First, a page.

Since most of our fellow travelers did not arrive until late last night, we did not have our getting-to-know-you rules-of-the-road meeting until 10am. Our guide is experienced and well organized and most of us understood that it make no sense to ask questions about what we are doing next week; we will only forget the answer and he will have to say it again. Formalities quickly completed, we got on a bus for a walking tour of Old Town, which is a protected UNESCO site.
All the countries in South America have suffered from centuries of incompetent leadership and Ecuador is no different. After Peru and Ecuador had a war over an unmapped area of the Amazon rich with oil reserves, Ecuador won, but the victory was not sweet. When the price of oil went down, the economy of Ecuador went into a tailspin. When we were here last the local currency was the sucre, but when inflation topped 60%, the president pinned Ecuador's economic survival on the US dollar, a far more reliable currency. Today Ecuadoreans use our familiar greenbacks with the exception of $1 bills. When the US dollar coin did not do well in our country we sent them here and they are regularly available as change. They also have a special fondness for $2 bills which we rarely see at home. During this troubled economic time, the Old Town was taken over by squatters and vendors and went into a Wild West mentality. Many of the architectural treasures from Spanish colonial times were destroyed and damaged. Eventually the government recognized what had been lost and today what remained has been stabilized and repaired. There is a mixture of ugly modern buildings and the classic stuff. It can be modernized on the inside, but all the facades are meant to look as they did when the buildings were first built.
When the Spanish first came to this area they were looking for gold. They figured the Inca had hidden it in the foundations of their buildings, so every major building in every city and town was destroyed as the Spanish searched for it. That's why Ecuador has no Macchu Pichu. Then they used all the square cut rocks and boulders to make their new government buildings around a classic Spanish square. Nice guys, those Spaniards. They worked hard to bring the locals into the way of the Lord. One major avenue alone had seven huge churches. They have a vaguely European look, but the devil is in the details. For example, the gargoyles all represent local animals such as birds and turtles. Inca crosses decorate the pillars on the interior. We were frustrated by the fact that we were not allowed to photograph the interior of the most impressive one, the Church of the Company of Jesus, covered with gold leaf from stem to stern.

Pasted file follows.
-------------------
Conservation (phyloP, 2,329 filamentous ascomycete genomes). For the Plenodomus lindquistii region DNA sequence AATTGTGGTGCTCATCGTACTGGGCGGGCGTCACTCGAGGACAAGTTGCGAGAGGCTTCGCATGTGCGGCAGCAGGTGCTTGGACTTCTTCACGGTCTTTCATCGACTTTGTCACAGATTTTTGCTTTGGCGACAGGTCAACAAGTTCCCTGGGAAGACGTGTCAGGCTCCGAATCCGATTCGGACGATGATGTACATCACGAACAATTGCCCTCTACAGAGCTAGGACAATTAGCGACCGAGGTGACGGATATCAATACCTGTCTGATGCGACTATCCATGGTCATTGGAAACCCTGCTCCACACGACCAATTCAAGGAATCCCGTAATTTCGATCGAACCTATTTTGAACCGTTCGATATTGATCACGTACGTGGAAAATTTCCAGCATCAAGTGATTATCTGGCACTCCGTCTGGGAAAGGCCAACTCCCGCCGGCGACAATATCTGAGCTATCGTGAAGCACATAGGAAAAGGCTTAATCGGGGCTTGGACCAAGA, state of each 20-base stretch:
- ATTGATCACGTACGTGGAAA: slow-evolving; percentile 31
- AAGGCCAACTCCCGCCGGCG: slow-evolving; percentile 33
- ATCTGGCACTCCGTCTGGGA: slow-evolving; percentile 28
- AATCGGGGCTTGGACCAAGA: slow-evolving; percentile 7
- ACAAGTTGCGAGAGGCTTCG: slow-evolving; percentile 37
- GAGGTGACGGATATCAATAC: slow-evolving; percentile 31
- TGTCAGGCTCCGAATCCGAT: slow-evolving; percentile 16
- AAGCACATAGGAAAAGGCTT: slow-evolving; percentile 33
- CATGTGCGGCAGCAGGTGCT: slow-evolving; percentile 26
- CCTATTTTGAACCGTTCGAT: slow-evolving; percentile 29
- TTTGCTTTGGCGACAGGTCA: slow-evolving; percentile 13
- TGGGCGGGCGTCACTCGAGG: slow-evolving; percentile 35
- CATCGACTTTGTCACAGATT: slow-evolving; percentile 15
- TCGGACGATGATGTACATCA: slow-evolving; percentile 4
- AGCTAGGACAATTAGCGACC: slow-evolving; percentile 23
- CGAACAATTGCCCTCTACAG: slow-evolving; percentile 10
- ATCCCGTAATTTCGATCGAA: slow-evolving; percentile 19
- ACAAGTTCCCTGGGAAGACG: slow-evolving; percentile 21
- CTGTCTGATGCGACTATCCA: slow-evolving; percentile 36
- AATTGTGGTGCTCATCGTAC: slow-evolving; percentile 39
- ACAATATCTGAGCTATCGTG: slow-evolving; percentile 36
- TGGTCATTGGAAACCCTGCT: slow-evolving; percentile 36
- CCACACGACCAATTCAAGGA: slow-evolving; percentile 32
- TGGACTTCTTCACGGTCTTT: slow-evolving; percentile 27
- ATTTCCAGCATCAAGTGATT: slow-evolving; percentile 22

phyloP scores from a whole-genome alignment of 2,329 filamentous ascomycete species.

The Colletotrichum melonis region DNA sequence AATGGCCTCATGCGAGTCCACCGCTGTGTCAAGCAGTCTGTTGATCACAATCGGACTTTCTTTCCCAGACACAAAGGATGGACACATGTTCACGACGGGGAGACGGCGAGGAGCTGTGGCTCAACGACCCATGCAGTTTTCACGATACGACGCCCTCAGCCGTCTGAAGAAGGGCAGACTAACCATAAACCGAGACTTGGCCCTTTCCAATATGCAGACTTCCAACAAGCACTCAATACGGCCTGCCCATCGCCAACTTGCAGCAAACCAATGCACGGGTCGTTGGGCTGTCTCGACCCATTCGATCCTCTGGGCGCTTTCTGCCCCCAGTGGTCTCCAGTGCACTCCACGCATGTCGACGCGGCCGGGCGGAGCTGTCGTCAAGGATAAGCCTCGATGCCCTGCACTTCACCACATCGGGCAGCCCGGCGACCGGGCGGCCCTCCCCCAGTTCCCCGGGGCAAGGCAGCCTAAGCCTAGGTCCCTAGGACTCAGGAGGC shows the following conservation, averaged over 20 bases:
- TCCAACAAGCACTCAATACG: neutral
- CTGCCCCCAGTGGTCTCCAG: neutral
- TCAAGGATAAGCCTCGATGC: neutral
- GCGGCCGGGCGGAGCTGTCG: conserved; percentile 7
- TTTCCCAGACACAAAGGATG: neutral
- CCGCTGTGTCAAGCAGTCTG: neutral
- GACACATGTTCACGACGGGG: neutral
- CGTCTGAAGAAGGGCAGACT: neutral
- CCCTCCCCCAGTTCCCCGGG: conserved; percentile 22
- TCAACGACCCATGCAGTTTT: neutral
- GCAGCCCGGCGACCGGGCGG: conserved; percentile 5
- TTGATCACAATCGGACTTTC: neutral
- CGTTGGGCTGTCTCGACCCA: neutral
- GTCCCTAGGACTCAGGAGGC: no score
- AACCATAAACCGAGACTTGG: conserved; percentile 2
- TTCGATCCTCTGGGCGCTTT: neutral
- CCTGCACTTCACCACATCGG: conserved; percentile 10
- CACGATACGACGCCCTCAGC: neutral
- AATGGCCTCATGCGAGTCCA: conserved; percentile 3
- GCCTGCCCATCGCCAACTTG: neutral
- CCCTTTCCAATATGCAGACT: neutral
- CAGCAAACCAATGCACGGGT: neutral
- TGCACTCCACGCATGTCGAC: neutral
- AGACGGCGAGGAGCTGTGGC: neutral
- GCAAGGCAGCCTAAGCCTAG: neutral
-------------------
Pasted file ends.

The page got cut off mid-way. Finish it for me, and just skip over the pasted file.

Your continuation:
As usual on an OAT tour, we ate well today. There is a group of street vendors dressed in military looking outfits that sell Espumillas, a meringue made of whipped egg whites with a touch of malt that is covered with a sweet red sauce. We were happy to try it, but it is not on the repeat snack list. We stopped in a chocolate shop and learned about the beans produced here; the best in the world we were told. Lunch was in a 400 year old home owned by a woman who greeted us with hugs and a bottle of Purell. Once again the menu was similar to the one we cooked a few days ago. I'm guessing this might change when we leave Quito for the Amazon.
While we enjoyed the Old Town and would go back again to see more, the highlight of the day was a chance encounter with two young Venezuelans who spent thirteen days walking here to escape the hunger and danger in their country. Their parents did not want them to leave, but when you are young you are brave enough to take such risks. Because Venezuela did not allow them to leave, they have no passports or the required report of good citizenship, so they cannot obtain legal papers to work here. The exodus from Venezuela has gotten so large, that most to its neighbors have stopped letting them in. Ecuador still has open borders, but does little to help the refugees get reestablished. These boys slept in parks at first and have tried to support themselves reselling snacks on street corners. It gets down into the 40º's here at night. When they have $10 they can sleep in a hostel in a bed. When they have a bit more, they try to send it back to Venezuela to their parents. They seemed a bit taken aback by our interest and a bit shy at first as our guide translated our questions and their answers, but they left us with the biggest payday they had since leaving home. It's a cruel world.